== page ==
COHASSET – Plans for a controversial wind turbine on Turkey Hill could soon move forward after the state appeals court upheld a land court ruling that the town’s planning board acted appropriately when it approved the project.
The state appeals court on Wednesday upheld a Boston Land Court judge’s ruling against neighbors and a nearby skilled-nursing home who challenged the project’s legality.
The neighbors sued in March 2011 alleging that the planning board failed to acknowledge their concerns and violated the town’s bylaws when it granted special permits to the Trustees of Reservations, a statewide conservation group that oversees much of Turkey Hill and would operate the turbine.
According to the lawsuit, the 410-foot-tall Turkey Hill turbine would be erected in the northwest corner of Cohasset, in the 314-acre Whitney Thayer Woods, and would be within 1,000 feet of the Golden Living skilled-nursing home and homes on the Hingham side of the border.
Jim Younger, the director of structural resources and technology at the Trustees of Reservations said in a statement Wednesday that the group is “very pleased” with the court’s ruling and grateful for the widespread support for the project.
“At this time, we are still very interested in moving forward with the project and will be reassessing our options following the lengthy delays to the project. We will keep the community informed as we complete this review,” he said.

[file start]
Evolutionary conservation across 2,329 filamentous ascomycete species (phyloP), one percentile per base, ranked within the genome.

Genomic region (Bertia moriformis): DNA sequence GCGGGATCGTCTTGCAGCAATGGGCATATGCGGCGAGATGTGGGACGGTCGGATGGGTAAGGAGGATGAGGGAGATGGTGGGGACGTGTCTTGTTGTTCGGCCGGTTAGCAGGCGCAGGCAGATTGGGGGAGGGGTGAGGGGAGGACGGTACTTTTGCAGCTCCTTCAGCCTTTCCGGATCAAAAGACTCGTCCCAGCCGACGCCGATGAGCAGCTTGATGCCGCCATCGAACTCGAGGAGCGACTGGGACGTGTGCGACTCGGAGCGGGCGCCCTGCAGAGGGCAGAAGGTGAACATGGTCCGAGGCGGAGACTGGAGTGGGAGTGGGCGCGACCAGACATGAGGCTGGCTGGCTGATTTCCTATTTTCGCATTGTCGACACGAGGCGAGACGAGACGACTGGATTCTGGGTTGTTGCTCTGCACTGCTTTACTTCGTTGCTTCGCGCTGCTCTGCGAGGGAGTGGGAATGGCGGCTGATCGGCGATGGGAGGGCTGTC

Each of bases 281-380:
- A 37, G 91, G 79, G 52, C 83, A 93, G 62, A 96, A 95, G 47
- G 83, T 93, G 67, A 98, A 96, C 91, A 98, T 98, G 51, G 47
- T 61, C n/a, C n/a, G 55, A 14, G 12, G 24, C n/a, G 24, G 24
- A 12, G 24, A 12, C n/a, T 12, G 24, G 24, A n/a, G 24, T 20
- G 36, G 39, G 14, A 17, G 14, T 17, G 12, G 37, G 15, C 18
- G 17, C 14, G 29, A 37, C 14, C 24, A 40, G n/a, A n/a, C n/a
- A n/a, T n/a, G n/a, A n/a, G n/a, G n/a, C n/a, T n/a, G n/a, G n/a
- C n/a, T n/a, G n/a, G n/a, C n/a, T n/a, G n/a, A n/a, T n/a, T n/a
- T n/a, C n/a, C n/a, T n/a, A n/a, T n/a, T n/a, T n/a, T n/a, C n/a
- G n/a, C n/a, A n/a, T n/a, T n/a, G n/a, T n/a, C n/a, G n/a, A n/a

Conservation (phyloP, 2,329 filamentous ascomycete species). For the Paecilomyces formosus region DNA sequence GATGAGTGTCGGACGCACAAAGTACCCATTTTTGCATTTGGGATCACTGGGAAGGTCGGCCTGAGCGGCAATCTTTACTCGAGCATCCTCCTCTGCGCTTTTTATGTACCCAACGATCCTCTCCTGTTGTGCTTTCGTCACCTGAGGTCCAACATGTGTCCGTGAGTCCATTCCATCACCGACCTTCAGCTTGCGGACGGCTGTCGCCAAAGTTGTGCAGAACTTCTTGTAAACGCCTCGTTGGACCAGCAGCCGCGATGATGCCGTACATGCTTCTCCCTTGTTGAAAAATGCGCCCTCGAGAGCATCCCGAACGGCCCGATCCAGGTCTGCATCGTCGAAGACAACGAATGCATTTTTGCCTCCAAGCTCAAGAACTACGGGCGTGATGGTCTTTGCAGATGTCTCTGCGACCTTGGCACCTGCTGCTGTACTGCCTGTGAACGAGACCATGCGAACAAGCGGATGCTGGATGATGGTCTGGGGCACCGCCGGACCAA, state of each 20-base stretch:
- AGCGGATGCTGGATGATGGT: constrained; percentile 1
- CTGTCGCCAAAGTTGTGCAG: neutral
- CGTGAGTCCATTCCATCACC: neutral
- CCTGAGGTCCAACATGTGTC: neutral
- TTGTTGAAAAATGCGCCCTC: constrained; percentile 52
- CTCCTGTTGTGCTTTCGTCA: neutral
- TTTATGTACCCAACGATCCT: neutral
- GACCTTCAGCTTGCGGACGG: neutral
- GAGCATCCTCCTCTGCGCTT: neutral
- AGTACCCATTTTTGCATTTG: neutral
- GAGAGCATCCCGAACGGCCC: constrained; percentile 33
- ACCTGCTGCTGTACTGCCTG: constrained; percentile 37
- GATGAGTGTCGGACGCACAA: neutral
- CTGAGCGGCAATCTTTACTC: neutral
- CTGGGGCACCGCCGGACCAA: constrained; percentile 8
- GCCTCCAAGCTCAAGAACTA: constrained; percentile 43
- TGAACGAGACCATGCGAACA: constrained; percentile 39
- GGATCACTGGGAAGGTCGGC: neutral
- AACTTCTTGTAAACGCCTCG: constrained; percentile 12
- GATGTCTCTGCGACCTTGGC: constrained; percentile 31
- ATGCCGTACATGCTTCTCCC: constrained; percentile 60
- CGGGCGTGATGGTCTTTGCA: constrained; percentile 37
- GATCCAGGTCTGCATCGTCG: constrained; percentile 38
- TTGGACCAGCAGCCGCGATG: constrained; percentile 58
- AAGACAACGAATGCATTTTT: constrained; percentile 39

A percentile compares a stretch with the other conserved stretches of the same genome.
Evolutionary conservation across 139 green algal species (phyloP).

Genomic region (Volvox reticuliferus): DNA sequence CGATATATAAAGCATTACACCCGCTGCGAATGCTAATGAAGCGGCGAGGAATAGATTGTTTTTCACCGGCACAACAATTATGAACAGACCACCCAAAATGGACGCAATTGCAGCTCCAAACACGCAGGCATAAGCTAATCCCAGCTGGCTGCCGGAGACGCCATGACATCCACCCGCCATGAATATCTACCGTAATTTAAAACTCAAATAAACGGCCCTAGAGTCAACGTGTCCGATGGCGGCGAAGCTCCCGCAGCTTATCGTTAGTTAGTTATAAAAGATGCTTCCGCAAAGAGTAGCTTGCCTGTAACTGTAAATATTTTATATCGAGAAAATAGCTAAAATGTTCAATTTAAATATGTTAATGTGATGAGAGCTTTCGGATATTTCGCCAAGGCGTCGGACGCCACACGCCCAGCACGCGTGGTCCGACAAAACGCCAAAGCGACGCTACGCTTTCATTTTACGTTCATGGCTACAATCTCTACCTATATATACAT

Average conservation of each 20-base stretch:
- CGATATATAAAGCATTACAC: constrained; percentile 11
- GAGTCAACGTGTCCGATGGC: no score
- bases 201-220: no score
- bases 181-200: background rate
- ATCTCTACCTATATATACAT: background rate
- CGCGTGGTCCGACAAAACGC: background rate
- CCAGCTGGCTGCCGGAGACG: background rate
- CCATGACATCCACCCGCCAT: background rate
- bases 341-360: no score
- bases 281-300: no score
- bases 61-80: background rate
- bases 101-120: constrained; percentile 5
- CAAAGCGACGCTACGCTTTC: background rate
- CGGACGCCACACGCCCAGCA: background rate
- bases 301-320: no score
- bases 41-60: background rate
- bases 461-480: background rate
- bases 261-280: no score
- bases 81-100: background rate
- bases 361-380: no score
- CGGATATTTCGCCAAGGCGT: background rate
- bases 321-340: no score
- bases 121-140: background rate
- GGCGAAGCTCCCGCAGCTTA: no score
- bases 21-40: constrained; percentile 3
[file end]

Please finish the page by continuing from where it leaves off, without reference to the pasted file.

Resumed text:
Damon Seligson, an attorney for Golden Living, could not be reached for comment.
While the lawsuit addressed a host of concerns – including the risk of collapse, and noise related to construction – it focused on the “flickering shadows” that the 150-foot blades would cast on nearby properties.
A land court judge in 2012 upheld the board’s approval, determining that the permit’s special conditions adequately address safety concerns and follow zoning bylaws.
For example, the permit requires that the organization monitor flickering and make sure that it doesn’t exceed 30 minutes per day or 300 hours per year.
Golden Living claimed that the trustees failed to prove the turbine wouldn’t result in excessive flicker, but the appeals court agreed that the conditions of the permit are sufficient.
“The generally accepted industry practice limits shadow flicker to no more than thirty hours per year,” the ruling states, noting that there are no state or federal regulations for shadow flicker.
The turbine was the first project approved under Cohasset’s wind-energy conversion facility bylaw, which town meeting approved in 2008. The planning board rejected an earlier proposal for two turbines in Cohasset Heights off Route 3A.
Golden Living in the appeal also said the land court judge “abused his discretion” by excluding their expert witnesses, which were identified three months after discovery closed.
The appeals court determined the judge “was entitled to determine that allowing the experts to testify after Golden Living’s late disclosure would have prejudiced the defendants or caused delay of the trial.”
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